Catherine H. Tinsley
University professor

Catherine H. Tinsley

Associate professor at Georgetown University's business school and the executive director of the GU Women's Leadership Initiative.

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Tokens and Tipping Points

Q: The number of women ambassadors to the U.S. has grown dramatically in recent years -- a phenomenon that some attribute to female U.S. Secretaries of State, particularly Hillary Clinton. How important are trailblazers to the sucess of others? And if they are important, why didn't an earlier generation of women leaders like Indian Prime Minister Indira Gandhi or British Prime Minister Margaret Thatcher lead to a surge of women in positions of political power?

Increasing women's participation in public life will benefit everyone.

Whenever a group confronts an "intellective" problem (as opposed to a routine decision), it is important to bring a diversity of perspectives to bear. Whether that diversity is based on age, gender, ethnicity, or simply functional training (engineers versus medical students), heterogeneous groups tend to make higher-quality decisions than homogeneous groups because the different perspectives make group members elucidate and reconcile their underlying assumptions.

So why, if gender diversity benefits everyone, has it taken so long to achieve some level of gender diversity?

Part of the answer may be in "homophily," or the tendency of people to like, and want to affiliate with, people who are like them. When it comes to human interactions, opposites do not attract; like attracts like. This is not about overt or even intentional discrimination. People simply feel more comfortable around -- and have more appreciation of -- that which is familiar. Therefore, to the extent that most of the diplomatic corps was male, it was harder for a woman to "break in."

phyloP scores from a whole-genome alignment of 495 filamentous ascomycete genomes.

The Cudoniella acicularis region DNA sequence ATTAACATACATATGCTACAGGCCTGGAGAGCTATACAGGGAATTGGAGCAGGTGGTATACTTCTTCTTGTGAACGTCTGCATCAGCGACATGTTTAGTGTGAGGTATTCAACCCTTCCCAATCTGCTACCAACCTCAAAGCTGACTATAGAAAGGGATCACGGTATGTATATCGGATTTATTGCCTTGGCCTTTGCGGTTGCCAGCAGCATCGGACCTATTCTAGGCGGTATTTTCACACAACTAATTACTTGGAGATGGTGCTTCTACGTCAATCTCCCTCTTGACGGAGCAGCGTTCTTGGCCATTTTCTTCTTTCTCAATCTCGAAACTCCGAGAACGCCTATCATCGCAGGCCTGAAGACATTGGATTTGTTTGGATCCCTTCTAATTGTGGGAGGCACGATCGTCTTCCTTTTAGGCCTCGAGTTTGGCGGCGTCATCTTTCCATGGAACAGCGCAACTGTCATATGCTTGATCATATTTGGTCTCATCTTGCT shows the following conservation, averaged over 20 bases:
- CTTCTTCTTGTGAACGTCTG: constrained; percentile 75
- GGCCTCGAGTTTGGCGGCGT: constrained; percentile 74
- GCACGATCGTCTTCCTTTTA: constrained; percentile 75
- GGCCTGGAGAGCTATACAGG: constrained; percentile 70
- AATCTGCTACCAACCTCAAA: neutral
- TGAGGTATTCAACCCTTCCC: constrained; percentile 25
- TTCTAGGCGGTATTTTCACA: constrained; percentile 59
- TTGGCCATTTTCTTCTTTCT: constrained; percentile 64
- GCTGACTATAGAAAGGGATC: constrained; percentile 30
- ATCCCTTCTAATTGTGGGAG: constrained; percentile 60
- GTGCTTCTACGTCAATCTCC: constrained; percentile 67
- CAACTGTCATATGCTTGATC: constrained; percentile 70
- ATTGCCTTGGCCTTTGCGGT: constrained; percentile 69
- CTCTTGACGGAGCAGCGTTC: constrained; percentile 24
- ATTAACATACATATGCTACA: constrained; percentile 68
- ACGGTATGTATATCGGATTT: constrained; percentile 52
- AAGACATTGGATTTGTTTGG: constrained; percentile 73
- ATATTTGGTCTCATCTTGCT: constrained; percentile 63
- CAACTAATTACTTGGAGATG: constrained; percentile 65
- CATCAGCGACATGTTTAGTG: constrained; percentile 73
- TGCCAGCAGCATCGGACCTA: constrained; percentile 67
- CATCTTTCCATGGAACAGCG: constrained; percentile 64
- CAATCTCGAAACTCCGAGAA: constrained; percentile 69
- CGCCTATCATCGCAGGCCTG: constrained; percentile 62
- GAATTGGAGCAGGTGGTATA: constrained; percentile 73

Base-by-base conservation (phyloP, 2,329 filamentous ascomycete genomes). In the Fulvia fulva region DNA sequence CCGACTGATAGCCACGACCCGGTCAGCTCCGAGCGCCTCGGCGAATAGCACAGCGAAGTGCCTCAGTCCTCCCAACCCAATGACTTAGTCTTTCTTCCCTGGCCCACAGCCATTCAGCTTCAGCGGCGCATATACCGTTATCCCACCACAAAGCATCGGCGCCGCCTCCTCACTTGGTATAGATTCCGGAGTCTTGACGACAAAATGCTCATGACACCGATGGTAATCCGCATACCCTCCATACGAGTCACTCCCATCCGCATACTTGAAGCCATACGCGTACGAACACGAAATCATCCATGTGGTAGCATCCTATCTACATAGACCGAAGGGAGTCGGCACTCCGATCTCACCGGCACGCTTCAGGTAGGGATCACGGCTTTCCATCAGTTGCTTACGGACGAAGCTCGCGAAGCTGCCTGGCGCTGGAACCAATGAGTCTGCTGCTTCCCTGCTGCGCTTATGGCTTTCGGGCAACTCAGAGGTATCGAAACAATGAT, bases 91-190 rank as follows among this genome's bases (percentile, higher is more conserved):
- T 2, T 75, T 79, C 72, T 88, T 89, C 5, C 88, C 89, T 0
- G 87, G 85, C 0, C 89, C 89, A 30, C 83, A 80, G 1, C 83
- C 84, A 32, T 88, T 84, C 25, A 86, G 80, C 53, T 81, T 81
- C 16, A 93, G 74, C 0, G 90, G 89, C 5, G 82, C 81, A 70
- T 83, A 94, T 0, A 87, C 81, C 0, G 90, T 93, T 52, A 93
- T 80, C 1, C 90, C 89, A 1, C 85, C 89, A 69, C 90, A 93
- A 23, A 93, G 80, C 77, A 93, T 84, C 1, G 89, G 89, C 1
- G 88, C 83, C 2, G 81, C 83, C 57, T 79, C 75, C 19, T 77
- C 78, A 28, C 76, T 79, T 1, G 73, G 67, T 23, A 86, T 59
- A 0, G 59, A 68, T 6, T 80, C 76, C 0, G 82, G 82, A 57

Of course, there were always some visible women in the political sphere. Margaret Thatcher may be the most recognized, but there were also such leaders as Indira Ghandi of India, Mary Robinson of Ireland, Gro Harlem Brundtland of Norway, Corazon Acquino of the Philippines and Benazir Bhutto of Pakistan.

Yet it may have been harder for these women to impact issues, policies and the world consciousness simply because there were not enough of them in place. They could be written off as "tokens," as women who somehow broke onto the political scene (many through family connections, although that is the path for many males as well), but seen more as exceptions than the rule.

Do we have a critical mass now? Are we at a tipping point? I would certainly like to believe so, though I think it still remains an empirical question. Will these women make an impact on issues and policies? Will we see more and more female diplomats in the future? Will the number of women in the diplomatic corps ever represent their base rate in the population? I won't prognosticate, but I will continue to be an optimist.

By Catherine H. Tinsley  |  January 18, 2010; 12:01 AM ET  | Category:  women Save & Share:  Send E-mail   Facebook   Twitter   Digg   Yahoo Buzz   Del.icio.us   StumbleUpon   Technorati  
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